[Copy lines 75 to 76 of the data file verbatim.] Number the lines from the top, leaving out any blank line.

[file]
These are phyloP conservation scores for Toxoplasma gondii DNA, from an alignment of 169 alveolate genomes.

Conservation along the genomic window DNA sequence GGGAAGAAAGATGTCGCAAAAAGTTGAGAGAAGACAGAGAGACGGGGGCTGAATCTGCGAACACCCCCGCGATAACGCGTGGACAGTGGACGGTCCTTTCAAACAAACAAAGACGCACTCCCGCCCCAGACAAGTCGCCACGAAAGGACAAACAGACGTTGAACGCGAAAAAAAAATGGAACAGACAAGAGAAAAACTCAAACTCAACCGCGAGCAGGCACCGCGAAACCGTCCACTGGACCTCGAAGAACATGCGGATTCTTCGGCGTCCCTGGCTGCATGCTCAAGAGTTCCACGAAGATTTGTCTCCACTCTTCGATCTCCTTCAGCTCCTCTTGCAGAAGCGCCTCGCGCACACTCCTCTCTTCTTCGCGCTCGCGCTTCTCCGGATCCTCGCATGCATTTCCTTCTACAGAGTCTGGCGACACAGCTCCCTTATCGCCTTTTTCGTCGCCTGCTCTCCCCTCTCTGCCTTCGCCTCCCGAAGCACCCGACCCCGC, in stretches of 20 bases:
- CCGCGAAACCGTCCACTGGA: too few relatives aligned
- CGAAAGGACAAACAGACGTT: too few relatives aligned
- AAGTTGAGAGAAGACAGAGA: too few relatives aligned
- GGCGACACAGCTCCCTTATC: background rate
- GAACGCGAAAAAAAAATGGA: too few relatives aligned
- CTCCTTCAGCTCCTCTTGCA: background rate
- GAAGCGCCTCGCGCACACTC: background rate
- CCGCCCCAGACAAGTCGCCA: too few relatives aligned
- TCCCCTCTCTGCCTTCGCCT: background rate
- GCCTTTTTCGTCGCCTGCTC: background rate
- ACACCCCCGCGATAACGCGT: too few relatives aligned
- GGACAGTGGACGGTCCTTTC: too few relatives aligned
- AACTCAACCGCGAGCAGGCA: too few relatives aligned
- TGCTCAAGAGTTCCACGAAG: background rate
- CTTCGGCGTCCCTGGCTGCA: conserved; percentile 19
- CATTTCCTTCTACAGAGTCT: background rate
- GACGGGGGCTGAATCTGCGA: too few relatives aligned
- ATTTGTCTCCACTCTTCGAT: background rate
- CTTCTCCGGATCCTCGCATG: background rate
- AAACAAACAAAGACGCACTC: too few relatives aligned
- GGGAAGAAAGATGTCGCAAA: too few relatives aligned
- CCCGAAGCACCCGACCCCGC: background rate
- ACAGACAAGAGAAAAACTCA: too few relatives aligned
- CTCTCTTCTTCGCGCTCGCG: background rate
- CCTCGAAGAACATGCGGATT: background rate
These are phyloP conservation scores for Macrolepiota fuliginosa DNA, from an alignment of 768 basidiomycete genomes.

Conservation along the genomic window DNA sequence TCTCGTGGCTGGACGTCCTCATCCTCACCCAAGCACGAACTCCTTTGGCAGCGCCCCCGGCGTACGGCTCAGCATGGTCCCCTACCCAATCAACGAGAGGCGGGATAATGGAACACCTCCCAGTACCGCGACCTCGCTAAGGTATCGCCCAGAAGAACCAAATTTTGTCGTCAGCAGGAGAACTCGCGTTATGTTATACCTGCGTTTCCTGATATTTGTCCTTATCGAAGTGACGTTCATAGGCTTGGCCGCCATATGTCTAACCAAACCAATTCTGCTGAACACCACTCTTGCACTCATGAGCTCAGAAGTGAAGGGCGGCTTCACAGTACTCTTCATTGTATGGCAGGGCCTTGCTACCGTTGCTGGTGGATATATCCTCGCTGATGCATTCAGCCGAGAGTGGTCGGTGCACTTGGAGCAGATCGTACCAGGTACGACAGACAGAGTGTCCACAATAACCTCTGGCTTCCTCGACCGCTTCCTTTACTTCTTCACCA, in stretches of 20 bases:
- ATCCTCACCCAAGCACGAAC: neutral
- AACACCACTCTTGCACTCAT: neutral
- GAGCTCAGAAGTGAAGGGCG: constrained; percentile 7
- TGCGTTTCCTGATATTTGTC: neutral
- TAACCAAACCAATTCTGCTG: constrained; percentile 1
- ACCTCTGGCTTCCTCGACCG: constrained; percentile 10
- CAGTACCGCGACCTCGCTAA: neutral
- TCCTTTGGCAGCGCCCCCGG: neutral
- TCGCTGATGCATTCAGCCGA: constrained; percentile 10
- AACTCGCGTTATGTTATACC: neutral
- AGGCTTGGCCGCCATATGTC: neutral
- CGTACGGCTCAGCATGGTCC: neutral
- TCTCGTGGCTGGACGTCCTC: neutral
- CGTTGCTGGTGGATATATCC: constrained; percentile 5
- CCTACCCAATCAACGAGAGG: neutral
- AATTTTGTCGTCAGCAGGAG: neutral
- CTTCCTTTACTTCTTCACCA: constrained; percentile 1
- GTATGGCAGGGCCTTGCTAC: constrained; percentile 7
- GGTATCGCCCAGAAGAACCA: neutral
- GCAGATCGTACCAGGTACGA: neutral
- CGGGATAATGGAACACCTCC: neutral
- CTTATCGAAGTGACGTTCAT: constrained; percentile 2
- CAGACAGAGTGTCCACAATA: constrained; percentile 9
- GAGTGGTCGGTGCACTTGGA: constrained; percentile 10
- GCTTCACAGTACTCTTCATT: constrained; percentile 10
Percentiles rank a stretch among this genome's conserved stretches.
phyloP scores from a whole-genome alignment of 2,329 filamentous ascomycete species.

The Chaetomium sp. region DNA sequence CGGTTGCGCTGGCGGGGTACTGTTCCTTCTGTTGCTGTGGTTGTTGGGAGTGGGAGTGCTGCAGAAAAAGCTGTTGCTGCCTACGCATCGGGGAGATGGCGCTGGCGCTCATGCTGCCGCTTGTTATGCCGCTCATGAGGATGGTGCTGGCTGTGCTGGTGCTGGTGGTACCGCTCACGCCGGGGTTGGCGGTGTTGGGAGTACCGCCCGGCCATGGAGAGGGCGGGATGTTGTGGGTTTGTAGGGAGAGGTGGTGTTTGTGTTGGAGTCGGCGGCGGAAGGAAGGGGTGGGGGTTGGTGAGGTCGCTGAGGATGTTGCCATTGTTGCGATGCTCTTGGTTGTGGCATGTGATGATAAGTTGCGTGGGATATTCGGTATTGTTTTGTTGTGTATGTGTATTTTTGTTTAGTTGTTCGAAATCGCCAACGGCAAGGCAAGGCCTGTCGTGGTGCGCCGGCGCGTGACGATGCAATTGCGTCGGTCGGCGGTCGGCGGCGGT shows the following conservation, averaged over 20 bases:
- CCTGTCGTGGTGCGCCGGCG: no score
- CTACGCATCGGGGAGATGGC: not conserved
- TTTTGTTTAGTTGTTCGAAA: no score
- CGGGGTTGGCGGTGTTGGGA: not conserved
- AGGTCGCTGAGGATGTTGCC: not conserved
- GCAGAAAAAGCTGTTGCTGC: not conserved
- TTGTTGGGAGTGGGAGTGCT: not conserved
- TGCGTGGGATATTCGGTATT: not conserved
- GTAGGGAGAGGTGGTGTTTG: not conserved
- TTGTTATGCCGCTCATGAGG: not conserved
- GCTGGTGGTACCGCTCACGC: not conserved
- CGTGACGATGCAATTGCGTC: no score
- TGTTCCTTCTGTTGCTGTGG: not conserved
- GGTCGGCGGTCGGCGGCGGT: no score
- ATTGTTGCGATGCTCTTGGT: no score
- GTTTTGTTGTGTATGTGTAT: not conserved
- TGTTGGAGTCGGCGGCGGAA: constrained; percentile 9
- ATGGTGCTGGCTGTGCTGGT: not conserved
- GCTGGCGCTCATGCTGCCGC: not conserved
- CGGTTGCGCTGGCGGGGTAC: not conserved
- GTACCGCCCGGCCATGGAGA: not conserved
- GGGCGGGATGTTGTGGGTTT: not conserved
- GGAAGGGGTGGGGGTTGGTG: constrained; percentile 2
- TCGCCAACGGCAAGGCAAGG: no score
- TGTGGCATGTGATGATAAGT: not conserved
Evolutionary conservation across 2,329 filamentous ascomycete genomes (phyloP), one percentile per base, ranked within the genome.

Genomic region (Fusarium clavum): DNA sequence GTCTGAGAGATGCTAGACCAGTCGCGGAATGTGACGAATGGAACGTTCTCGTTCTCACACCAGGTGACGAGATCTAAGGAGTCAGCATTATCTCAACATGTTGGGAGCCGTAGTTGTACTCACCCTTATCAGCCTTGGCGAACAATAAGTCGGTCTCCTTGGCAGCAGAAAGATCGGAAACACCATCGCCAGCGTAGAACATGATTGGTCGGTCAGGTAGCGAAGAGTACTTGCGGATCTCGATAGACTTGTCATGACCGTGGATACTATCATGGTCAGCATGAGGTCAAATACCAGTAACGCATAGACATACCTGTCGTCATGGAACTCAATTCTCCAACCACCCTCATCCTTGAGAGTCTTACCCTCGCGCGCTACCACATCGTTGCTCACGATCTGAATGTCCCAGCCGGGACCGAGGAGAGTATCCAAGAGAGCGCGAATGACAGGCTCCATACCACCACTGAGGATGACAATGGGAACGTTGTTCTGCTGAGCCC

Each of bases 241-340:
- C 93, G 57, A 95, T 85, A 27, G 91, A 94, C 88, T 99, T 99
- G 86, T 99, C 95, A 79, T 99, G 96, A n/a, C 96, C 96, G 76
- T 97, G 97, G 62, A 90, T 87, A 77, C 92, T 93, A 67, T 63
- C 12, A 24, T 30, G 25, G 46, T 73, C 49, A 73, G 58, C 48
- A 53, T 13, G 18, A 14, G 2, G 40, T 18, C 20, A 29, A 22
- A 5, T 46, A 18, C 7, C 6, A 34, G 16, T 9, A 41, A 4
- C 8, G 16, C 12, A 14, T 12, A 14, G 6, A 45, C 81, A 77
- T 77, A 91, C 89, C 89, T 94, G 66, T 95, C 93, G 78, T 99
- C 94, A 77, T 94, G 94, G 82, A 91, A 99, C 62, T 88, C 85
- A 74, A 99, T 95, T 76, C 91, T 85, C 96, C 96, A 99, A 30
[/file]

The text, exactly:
- ATGGTGCTGGCTGTGCTGGT: not conserved
- GCTGGCGCTCATGCTGCCGC: not conserved